Screenwriter, director, playwright, and actress Elaine May first enjoyed success as part of the famed Nichols and May standup comedy team with Mike Nichols. During their time together (from 1956 to 1962), the duo became a staple at New York City clubs, performed on various television shows and staged a successful sketch comedy show on Broadway named “An Evening with Mike Nichols and Elaine May” (1960). They would act together in a stage adaptation of “Who's Afraid of Virginia Woolf” at the Long Wharf Theatre in 1980. After the duo disbanded, May wrote several plays, including “Not Enough Rope,” “Adaptation,” “Power Play” and “Taller Than A Dwarf.” She also directed the off-Broadway production of “Adaptation/Next.” May debuted as a writer/director with “A New Leaf” (1971), which brought her a Writers Guild of America nomination and a Golden Globe for her starring role of Henrietta. Her film directing credits also include “The Heartbreak Kid” (1972), “Mikey and Nicky” (1976, also a writer) and “Ishtar” (1987, also a writer). May received Oscar nominations for scripting “Heaven Can Wait” (1978, shared with Warren Beatty) and “Primary Colors” (1998), which was directed by her old partner Nichols. She also wrote Nichol's comedy remake “The Birdcage” (1996). May took home a National Society of Film Critics Award and Chlotrudis and Online Film Critics Society nominations for her scene stealing role in Woody Allen's “Small Time Crooks” (2000). She was the recipient of the Lifetime Achievement Award in Comedy at the 1994 American Comedy Awards and the Career Tribute at the 2000 U.S. Comedy Arts Festival (along with Nichols).
May reportedly has been married many times. She has one daughter, actress Jeannie Berlin, who was nominated for an Academy Award and Golden Globe Award for her role in “The Heartbreak Kid.”
Childhood and Family:
Born Elaine Berlin on April 21, 1932, in Philadelphia, Pennsylvania, Elaine May was the daughter of Yiddish theatrical actor Jack Berlin and actress Ida Berlin. Her father passed away in 1942 when she was 10 years old. Shortly thereafter, the family moved to Los Angeles, California. When she was younger, she often performed with her father on stage.
In 1947, Elaine studied method acting with veteran theater and screen actress Maria Ouspenskaya. Three years later, she moved to Chicago to attend the University of Chicago, where she first met her future comedy partner Mike Nichols.
Elaine married Marvin May while she was still a teenager and gave birth to her daughter, Jeannie Berlin, on November 1, 1949, before her 18th birthday. The couple later divorced. In 1972, she married lyricist Sheldon Harnick (born on April 30, 1924) of “Fiddler on the Roof” fame, but they divorced in 1973. She then married her psychoanalyst, Dr. David L. Rubinfine, and remained with him until his death in 1982. Their romance began when each of them were still married. Their affair and the eventual suicide of his former wife resulted in Rubinfine being banished by the New York psychoanalytic organization.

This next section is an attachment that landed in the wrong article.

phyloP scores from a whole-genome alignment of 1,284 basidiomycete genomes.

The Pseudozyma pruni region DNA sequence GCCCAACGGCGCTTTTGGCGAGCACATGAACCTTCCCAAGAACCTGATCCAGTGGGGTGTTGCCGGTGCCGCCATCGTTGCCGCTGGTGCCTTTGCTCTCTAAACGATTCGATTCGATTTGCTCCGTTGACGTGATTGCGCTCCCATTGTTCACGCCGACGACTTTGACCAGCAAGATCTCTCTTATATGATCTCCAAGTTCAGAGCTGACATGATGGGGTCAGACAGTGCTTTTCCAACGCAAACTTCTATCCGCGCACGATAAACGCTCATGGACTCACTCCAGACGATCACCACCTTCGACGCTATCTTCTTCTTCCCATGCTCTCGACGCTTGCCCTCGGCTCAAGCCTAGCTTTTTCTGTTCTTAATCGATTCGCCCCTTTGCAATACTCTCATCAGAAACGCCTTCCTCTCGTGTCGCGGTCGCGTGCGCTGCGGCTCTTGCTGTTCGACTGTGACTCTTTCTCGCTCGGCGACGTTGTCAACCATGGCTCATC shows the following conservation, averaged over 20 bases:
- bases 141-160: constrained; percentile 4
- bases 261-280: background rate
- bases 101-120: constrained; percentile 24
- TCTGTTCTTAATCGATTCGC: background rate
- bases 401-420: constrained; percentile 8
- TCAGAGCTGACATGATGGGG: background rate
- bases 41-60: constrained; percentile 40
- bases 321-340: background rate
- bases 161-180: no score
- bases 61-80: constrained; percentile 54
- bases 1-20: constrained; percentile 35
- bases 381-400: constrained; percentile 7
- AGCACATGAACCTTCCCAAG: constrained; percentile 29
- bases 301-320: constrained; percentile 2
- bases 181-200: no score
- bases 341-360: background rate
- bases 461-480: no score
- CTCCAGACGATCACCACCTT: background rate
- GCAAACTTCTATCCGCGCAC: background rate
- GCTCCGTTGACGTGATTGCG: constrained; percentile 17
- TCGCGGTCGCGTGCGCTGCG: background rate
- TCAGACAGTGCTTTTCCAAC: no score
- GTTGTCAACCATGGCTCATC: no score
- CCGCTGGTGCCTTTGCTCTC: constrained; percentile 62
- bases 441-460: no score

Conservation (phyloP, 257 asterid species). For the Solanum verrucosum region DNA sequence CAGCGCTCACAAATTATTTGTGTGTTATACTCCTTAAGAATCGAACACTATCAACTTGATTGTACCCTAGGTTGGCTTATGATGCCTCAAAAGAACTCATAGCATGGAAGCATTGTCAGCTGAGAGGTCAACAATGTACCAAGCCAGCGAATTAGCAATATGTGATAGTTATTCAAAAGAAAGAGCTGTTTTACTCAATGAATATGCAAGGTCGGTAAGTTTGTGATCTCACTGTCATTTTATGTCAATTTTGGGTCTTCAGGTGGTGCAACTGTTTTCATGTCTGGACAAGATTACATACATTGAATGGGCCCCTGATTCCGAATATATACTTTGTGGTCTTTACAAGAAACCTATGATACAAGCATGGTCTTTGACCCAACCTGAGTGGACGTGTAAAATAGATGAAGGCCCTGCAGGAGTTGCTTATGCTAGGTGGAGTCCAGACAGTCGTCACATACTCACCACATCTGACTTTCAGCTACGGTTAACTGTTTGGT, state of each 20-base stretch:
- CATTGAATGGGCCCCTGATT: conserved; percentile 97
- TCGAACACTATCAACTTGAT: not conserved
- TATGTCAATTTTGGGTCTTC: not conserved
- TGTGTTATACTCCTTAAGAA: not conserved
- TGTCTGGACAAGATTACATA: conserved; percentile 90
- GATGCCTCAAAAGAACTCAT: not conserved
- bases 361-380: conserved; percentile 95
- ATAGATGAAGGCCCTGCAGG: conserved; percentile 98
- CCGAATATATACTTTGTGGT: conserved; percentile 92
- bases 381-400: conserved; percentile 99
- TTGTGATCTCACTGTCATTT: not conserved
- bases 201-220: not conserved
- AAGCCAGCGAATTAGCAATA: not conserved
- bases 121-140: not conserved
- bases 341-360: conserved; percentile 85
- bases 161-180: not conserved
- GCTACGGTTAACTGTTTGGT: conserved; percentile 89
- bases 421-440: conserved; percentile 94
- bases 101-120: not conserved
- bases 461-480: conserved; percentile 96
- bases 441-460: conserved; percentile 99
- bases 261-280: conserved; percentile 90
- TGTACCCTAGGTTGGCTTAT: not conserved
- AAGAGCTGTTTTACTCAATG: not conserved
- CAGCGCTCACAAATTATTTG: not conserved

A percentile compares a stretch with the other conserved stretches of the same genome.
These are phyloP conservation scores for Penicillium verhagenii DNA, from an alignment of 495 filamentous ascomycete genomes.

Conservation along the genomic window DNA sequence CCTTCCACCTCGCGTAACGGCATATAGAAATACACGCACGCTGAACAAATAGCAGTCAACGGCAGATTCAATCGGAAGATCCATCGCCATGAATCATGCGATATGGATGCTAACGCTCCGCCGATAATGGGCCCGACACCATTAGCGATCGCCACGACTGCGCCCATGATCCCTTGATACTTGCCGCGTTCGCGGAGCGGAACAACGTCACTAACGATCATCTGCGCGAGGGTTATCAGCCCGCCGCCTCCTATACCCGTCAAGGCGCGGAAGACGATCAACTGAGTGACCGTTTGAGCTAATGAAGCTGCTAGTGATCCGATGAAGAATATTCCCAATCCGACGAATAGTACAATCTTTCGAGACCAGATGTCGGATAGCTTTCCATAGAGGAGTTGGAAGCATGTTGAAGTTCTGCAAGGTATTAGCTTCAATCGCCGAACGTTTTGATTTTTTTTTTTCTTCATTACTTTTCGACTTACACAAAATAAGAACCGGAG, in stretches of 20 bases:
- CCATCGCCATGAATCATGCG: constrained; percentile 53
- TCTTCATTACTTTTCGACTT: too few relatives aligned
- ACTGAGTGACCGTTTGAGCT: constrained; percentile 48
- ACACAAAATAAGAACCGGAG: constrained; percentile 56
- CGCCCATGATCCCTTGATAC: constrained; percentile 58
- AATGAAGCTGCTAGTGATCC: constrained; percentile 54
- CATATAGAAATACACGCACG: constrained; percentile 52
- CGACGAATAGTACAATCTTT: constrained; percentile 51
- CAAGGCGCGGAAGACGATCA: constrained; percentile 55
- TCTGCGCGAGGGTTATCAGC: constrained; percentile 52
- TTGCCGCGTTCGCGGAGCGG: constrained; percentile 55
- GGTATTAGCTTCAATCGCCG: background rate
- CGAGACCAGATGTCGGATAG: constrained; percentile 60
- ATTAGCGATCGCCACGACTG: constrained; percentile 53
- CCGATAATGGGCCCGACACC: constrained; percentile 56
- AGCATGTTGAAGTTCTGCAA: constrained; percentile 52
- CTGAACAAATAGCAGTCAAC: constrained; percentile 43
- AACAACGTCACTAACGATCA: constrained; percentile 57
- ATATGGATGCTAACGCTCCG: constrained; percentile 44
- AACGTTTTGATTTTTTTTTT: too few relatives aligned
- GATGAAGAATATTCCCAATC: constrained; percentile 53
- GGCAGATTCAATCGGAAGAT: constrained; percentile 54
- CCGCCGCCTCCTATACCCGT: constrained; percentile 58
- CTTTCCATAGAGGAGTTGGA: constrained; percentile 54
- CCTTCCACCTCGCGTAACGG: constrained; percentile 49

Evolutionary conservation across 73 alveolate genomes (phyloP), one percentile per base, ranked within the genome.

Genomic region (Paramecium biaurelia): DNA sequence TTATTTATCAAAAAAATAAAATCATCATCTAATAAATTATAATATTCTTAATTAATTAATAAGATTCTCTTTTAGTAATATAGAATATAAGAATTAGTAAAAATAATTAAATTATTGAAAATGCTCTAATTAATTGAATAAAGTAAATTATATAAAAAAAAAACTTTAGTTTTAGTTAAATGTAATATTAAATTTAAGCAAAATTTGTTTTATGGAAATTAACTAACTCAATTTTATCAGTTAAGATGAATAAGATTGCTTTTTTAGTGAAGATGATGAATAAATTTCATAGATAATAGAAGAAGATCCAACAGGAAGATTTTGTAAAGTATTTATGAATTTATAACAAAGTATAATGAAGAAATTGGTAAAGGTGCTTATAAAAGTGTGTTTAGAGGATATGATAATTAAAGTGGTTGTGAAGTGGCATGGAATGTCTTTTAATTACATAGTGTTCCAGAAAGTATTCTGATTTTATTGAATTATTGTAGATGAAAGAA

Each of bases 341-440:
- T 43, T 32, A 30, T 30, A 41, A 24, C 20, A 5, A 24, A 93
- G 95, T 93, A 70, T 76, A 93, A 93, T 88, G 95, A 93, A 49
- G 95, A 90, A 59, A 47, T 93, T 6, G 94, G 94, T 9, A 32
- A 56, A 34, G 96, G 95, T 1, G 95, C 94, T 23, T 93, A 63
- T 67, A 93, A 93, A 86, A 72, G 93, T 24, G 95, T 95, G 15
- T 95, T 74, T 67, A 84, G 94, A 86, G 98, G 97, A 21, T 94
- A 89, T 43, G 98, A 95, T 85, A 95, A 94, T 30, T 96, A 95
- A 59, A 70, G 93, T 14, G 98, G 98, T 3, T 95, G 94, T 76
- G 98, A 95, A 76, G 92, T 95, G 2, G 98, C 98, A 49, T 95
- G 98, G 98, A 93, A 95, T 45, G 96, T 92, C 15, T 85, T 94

A New Leaf
Elaine May began her performing career as a child. In addition to touring in several stage productions with her father, she appeared in radio productions. After becoming a mother, the then-18 year old May pursued college studies and met fellow student Mike Nichols at the University of Chicago in 1954. The two were reunited in 1955 when they both joined the Compass Players improvisational ensemble, a group of performers whose members included Alan Arkin and Shelley Berman. After the breakup of the Compass Players, May teamed up with Nichols to form a comic duo in 1956 and brought the team to New York City the following year. Starting out in Greenwich Village nightclubs, they soon appeared around New York City and on various television shows, including “The Jack Parr Show” (1957), “The Steve Allen Show” (2 episodes, 1957-1958), “The DuPont Show of the Month” (“The Red Mill” episode, 1958) and “Omnibus” (“The Suburban Review” episode, 1958). They were then hired as panelists on the NBC game show “Love Line” in 1959, but quit after three weeks. The same year, they released their first LP, “Improvisations to Music.”
In 1960, May made her Broadway debut in “An Evening with Mike Nichols and Elaine May,” which was directed by Arthur Penn. Although the comedy was a huge success, the duo decided to end their creative partnership in 1962. The pair made their last performance together in July 1961.
After the breakup, May began a career as a playwright. Her first play, “Not Enough Rope,” hit off-Broadway in 1962 and her subsequent play, “A Matter of Position,” opened at the Philadelphia Walnut Street Theatre later that same year. By 1964, she had added stage directing to her endeavors, making her debut with “The Third Ear.”
Back to acting, May made her feature film acting debut with Reni Santoni, Jose Ferrer and Shelley Winters in “Enter Laughing” (1967), a comedy film helmed by Carl Reiner that was adapted from his autobiographical novel and the stage play of the same title. She played Ferrer's actress daughter, Angela Marlow, in the film. She then portrayed Ellen Manville in the bombed big screen adaptation of Murray Schisgal's play “Luv” (1967), which was directed by Clive Donner and co-starred Jack Lemmon and Peter Falk, and had an unaccredited part in the acclaimed drama “The Graduate” (1967), which was directed by her former partner Mike Nichols. The same year, she and Nichols co-wrote and acted together in “Bach to Bach,” a 6 minute length film directed by Paul Leaf.
In 1969, May received kudos for directing her play “Adaptation” (also a writer) and Terrence McNally's “Next” that performed off-Broadway under the title “Adaptation-Next.” The victory opened a way for her career as a screenwriter and film director.